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Vale Sergio Silvagni: ‘He was a goer, a true goer’

Silvagni won best-and-fairests in 1962, a grand final year, and 1968, a premiership year. That’s the mark of a footballer. As Nicholls once said of him: “You don’t demand respect. You command it. He did.” Silvagni was captain for one season in 1964, handing over without demur the next year to arriving messiah Barassi. That’s the mark of a clubman.

Indeed, no name is more synonymous with Carlton than Silvagni. He served the club as reserves coach, and for three games stand-in senior coach, and on the committee.

Serge Silvagni and son Steve.

Serge Silvagni and son Steve. Credit:The Age.

He and son Steve are both official club legends, both in the team of the century (also the Italian team of the century) and now Steve’s son Jack is carrying that big name forward. It is a long time since anyone at Carlton did not know how to pronounce Silvagni.

In 1969, Silvagni retired to become the club’s runner, but 15 rounds into the next season, Barassi talked him back into action. A little more than two months later, he played his reliable part in the most epic premiership of all.

Ruckman Percy Jones remembers Silvagni in the last quarter. “I looked over and all the young Collingwood blokes were cramping,” he said. “Nick [Nicholls] and Serge were running and chasing and tackling, all the way along the boundary line, still going.” Silvagni was 32, Nicholls 31. “He was a goer, Serge, a true goer,” said Jones.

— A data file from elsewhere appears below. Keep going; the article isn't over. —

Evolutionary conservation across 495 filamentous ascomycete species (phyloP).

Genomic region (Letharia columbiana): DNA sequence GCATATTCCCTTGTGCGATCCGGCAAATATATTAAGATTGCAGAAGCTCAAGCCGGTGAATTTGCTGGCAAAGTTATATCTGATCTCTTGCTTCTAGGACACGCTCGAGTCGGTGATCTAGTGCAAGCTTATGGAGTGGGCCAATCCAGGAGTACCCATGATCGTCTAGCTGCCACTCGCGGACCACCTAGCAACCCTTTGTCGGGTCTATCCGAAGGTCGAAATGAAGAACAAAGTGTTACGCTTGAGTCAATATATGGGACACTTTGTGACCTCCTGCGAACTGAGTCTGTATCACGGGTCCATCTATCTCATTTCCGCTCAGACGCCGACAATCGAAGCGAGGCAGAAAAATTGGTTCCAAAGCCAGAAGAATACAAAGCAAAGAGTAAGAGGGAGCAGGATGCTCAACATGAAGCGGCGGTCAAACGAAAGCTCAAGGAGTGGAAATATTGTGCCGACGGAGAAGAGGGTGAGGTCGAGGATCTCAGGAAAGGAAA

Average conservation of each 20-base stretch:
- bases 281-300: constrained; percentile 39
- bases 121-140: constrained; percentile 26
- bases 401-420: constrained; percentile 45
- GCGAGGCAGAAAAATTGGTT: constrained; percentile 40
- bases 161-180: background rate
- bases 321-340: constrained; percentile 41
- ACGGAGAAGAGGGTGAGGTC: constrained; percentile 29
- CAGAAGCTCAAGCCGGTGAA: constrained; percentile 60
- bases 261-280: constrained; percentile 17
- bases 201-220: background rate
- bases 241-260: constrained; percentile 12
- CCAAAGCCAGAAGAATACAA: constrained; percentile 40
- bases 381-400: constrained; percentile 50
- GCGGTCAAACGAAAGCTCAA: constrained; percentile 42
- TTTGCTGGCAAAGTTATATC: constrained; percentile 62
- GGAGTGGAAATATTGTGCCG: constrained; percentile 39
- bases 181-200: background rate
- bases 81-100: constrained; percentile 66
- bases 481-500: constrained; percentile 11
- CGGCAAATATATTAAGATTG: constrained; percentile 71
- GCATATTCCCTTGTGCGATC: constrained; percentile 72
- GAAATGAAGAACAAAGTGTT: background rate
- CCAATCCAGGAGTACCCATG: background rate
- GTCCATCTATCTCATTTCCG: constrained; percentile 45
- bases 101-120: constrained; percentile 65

A year later, Silvagni retired for good after 239 games and 136 goals. But he never left Carlton, nor the hearts of the supporters.

Third generation: Jack Silvagni in action.

Third generation: Jack Silvagni in action.Credit:Getty Images

He was never one for tub-thumping and so played a lesser public role than others from his Carlton era. But he was a fixture at the club, and in time he played – conspiring with his wife Rita – the unique role of patriarch, adding nearly 400 more games and another pair of premierships and best-and-fairests to the family CV. At Carlton, No. 1 is No. 1.

Steve preceded his father into formal Blues’ legend-hood by nearly two decades. When Serge at last caught up in 2016, he protested mildly. “I was never that good,” he said. “I was a battler.” There are countless Carlton fans to protest that, in at least two languages.

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